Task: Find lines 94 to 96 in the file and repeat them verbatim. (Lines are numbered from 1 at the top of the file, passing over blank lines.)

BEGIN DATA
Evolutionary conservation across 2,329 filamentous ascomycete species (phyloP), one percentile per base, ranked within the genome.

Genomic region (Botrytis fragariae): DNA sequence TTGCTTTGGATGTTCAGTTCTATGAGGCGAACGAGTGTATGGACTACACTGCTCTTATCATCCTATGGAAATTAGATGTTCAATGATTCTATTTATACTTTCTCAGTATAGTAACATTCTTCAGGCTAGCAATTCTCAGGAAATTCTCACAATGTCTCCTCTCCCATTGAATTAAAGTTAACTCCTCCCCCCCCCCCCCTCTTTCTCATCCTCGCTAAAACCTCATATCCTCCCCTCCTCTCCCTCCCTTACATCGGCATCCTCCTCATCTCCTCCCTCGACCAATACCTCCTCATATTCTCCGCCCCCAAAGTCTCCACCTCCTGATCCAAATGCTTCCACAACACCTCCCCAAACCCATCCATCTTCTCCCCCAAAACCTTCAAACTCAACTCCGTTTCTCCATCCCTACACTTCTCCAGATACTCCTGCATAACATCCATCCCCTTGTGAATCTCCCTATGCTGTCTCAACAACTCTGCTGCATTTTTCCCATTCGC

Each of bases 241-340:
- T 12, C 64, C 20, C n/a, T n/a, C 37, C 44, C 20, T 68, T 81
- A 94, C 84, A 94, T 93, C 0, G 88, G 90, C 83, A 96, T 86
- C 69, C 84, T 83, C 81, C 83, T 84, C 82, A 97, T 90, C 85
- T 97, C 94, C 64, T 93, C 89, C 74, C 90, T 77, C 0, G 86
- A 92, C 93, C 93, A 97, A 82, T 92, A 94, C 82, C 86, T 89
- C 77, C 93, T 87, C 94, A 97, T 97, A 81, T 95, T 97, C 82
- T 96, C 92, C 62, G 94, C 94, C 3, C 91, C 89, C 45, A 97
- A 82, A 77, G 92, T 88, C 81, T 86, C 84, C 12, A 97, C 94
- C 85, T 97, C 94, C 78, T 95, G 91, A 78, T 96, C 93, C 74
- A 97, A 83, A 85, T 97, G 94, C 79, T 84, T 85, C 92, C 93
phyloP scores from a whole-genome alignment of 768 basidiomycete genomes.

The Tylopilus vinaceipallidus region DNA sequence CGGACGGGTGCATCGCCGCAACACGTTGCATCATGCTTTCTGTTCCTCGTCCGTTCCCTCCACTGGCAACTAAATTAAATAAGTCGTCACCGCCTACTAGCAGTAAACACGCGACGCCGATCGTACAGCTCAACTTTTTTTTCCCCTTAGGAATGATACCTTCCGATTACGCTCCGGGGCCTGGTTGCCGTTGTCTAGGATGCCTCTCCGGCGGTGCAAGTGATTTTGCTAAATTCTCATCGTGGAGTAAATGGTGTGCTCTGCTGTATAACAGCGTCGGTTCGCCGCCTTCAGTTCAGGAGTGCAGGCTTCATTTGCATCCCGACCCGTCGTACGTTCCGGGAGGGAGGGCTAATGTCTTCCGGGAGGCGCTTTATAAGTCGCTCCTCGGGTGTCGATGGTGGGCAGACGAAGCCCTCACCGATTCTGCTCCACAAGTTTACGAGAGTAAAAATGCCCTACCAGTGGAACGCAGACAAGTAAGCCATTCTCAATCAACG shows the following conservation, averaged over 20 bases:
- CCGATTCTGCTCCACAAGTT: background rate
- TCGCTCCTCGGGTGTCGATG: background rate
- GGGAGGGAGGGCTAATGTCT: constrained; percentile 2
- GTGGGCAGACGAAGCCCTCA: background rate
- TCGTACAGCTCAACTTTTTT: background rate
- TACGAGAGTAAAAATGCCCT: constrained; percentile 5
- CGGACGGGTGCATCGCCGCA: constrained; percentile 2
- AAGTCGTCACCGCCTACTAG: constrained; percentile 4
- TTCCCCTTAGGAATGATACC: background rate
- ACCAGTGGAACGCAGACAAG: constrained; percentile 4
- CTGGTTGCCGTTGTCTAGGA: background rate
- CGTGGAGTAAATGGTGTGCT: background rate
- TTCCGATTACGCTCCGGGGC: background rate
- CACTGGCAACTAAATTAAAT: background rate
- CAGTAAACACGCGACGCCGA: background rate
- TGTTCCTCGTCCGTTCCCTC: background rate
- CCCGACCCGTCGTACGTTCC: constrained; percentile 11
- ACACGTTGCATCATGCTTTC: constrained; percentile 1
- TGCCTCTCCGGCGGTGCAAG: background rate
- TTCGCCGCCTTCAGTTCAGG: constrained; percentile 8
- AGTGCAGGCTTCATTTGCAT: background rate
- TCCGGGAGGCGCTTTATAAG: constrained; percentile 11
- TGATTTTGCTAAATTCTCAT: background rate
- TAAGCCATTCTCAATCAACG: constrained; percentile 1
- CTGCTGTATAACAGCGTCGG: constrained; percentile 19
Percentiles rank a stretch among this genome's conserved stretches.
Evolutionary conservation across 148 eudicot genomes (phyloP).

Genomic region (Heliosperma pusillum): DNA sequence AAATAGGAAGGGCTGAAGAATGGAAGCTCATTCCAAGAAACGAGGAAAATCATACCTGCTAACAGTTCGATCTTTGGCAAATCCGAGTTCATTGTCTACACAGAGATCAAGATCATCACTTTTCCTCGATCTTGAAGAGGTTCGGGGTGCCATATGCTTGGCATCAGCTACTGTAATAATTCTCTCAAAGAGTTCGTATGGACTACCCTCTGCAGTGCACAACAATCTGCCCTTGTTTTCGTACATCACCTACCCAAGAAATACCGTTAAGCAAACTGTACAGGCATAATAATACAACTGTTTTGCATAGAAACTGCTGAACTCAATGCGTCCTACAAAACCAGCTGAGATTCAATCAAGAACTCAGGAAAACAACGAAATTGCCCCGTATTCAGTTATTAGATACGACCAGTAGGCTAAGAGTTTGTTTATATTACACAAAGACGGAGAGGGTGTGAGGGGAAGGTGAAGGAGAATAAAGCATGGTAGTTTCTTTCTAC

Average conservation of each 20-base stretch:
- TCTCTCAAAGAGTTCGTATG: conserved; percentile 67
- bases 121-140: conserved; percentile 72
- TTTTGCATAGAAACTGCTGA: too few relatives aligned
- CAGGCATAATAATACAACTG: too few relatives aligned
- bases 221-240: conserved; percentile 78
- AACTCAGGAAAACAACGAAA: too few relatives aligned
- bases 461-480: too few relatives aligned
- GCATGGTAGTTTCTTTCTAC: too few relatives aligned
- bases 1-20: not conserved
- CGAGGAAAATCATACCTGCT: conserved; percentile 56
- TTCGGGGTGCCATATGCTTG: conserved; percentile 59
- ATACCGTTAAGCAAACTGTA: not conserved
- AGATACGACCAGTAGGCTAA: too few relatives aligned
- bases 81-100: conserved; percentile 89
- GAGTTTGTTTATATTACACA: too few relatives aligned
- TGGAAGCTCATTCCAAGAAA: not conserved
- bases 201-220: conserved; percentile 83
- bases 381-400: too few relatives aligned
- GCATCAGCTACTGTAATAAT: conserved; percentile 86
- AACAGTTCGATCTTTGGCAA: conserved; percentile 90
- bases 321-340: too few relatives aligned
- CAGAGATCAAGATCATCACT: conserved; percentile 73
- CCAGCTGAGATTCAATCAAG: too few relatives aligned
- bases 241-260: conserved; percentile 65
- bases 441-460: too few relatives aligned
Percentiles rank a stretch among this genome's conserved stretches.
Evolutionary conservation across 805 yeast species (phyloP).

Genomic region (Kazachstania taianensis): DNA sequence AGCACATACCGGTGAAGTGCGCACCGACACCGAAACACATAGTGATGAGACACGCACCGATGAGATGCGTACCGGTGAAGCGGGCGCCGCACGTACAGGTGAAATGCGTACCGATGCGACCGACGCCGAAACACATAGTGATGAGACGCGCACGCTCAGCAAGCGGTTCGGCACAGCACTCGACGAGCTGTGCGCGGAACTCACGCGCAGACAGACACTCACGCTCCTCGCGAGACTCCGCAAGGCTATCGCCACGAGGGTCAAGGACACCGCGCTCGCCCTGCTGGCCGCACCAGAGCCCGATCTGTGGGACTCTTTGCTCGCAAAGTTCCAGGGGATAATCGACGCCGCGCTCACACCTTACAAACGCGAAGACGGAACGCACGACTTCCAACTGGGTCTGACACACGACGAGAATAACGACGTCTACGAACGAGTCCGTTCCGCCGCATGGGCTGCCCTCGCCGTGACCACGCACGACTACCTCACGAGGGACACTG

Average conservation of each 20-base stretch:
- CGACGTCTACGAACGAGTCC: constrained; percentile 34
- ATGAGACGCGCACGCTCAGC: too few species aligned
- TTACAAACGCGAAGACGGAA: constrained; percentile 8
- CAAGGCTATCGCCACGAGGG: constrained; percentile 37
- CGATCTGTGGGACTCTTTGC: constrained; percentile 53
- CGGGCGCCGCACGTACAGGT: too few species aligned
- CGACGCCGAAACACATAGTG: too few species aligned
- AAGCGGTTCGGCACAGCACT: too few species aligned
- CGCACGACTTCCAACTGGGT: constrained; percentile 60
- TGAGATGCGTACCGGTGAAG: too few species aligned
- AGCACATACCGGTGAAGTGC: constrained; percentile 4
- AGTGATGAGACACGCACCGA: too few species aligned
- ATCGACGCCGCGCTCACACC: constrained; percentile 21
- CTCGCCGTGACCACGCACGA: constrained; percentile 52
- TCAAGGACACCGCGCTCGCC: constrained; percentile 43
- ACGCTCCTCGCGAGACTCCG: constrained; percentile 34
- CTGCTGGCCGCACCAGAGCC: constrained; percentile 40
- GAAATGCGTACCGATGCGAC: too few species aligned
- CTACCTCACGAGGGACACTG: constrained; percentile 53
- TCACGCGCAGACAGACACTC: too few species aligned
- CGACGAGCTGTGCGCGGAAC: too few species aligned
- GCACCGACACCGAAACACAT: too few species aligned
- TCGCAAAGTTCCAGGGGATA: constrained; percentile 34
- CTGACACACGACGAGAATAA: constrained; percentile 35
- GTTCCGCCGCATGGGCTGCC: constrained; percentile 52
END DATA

- CGACGAGCTGTGCGCGGAAC: too few species aligned
- GCACCGACACCGAAACACAT: too few species aligned
- TCGCAAAGTTCCAGGGGATA: constrained; percentile 34